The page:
- One of the best recruitment strategies is asking current employees to give referrals.
- Hiring workers on a trial basis allows you to test out potential future employees.
- Each company’s recruitment process is different, and finding the best recruitment strategy for your business requires some trial and error.
Recruiting is a challenge for small businesses. Finding the right talent isn’t easy, and it takes a good recruiting strategy to find and hire quality candidates.
We spoke with hiring professionals to learn smart recruitment strategies small businesses can implement to attract the best talent during the recruitment process.
One of the best ways to hire quality candidates is to have your current employees or people in your network refer others. Ask your employees if they know anyone who might be a good fit for the position. Referrals are a good way to screen potential candidates before even interviewing them. If your trusted employee recommends a previous colleague or a friend whose work experience they know well, it gives you a level of security knowing this new applicant can do good work. When hiring a stranger, there is less certainty about a candidate’s work ethic and potential fit on the team.
“The absolute best recruiting [strategy] would be to ask for referrals from your network,” said Jonaed Iqbal, founder and CEO of NoDegree.com. “Ask fellow business owners if they know anyone looking for a job. Ask friends and family. Go to local business networking events (the Chamber of Commerce) and ask the other people who attend if they know anyone on the market for a job. Referrals are the No. 1 source for candidates. People usually refer good people as the person they refer is a reflection on them.”
While you shouldn’t give referrals preferential treatment, being recommended by someone already on staff or in your network is an added benefit for that applicant. Make sure that the applicant’s qualifications make them an ideal fit for the job, and use the referral as insurance that you’re making the right hiring decision.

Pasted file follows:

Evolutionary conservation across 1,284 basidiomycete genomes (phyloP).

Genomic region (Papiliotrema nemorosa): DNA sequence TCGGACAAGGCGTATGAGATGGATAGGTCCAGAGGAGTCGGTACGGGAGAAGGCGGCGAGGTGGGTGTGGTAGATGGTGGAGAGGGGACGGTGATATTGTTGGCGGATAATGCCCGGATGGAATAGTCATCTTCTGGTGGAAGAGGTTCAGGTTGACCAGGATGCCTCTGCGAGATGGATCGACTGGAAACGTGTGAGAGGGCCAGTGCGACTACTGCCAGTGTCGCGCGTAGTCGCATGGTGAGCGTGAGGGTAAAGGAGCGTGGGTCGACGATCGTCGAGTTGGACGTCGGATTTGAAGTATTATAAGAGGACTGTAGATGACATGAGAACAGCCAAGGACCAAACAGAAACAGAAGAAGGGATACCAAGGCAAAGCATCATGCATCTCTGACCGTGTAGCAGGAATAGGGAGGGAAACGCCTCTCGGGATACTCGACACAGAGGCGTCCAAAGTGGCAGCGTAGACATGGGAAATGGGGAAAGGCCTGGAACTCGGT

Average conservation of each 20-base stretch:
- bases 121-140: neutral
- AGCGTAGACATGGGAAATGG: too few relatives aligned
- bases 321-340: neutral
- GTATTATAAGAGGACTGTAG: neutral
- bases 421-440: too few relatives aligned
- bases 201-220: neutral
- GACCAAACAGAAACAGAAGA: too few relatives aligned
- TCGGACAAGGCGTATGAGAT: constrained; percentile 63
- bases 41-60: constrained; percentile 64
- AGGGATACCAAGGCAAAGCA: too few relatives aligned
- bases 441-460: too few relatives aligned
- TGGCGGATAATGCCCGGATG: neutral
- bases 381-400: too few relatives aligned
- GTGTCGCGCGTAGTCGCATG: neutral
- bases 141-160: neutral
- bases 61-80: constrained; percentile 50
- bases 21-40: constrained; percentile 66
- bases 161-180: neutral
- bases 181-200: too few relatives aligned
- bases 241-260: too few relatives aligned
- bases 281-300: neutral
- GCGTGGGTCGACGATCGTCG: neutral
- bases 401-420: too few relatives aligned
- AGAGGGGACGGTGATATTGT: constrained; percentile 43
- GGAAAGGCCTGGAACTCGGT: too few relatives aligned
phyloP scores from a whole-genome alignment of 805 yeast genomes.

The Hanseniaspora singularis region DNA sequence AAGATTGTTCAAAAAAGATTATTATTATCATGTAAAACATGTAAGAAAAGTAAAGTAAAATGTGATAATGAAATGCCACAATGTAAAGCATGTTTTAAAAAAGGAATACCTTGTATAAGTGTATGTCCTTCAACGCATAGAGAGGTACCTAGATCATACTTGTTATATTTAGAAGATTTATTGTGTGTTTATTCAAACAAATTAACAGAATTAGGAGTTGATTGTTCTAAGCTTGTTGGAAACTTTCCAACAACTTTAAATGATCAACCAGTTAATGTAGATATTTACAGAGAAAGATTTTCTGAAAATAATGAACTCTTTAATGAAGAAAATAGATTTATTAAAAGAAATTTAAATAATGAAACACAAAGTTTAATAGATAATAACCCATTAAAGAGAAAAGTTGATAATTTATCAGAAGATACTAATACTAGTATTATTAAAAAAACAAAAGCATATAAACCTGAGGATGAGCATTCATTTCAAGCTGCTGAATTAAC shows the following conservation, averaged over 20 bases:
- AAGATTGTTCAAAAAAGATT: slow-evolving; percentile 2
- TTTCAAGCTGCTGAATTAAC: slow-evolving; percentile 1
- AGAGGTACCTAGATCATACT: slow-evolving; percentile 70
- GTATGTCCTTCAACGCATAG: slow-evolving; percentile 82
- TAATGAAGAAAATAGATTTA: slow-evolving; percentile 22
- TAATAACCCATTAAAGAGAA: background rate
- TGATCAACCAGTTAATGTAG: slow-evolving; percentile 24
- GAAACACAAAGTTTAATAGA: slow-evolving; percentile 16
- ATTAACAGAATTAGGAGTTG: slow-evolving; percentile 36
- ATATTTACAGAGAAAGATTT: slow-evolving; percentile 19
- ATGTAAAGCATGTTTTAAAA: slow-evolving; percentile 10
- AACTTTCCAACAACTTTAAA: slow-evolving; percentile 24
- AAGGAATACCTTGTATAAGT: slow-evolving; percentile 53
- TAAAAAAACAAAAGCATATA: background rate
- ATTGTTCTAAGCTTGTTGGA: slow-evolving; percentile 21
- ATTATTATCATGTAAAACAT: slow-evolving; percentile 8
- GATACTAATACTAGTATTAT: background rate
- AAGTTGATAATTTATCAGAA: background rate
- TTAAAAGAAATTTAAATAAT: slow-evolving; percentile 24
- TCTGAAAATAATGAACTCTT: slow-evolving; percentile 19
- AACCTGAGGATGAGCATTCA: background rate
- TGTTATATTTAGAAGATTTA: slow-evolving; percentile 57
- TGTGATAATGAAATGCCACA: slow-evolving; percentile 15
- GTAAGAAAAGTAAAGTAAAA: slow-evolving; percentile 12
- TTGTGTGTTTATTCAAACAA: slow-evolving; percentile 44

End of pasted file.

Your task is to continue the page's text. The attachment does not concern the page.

One way to solicit referrals from current employees is to implement a referral bonus program. If an employee refers an applicant and that applicant eventually gets hired, the employee who referred the new hire can receive some sort of monetary compensation. Even if the bonus is only a few hundred dollars, it makes employees more willing to recommend people they know to be quality candidates. The cost tends to pay off, as data suggests that referral hires can save companies $3,000 in fees that would otherwise be spent on things like recruiters and job postings.
“Create a very generous employee referral program (make it so big that you are almost uncomfortable), and tie some of the payout to the performance of the new hire,” said Bryan Zawikowski, vice president and general manager of the military transition division Lucas Group.
If you’re a small business struggling to find candidates for jobs, look to referrals for help. Referrals can make the hiring process significantly smoother, and they should be an integral aspect of your recruitment strategy plan. An employee referral is a great way to boost the talent pool in your collection of applications, and it often leads to hiring a qualified candidate. More importantly, it’s speedy and inexpensive to benefit from employee referrals.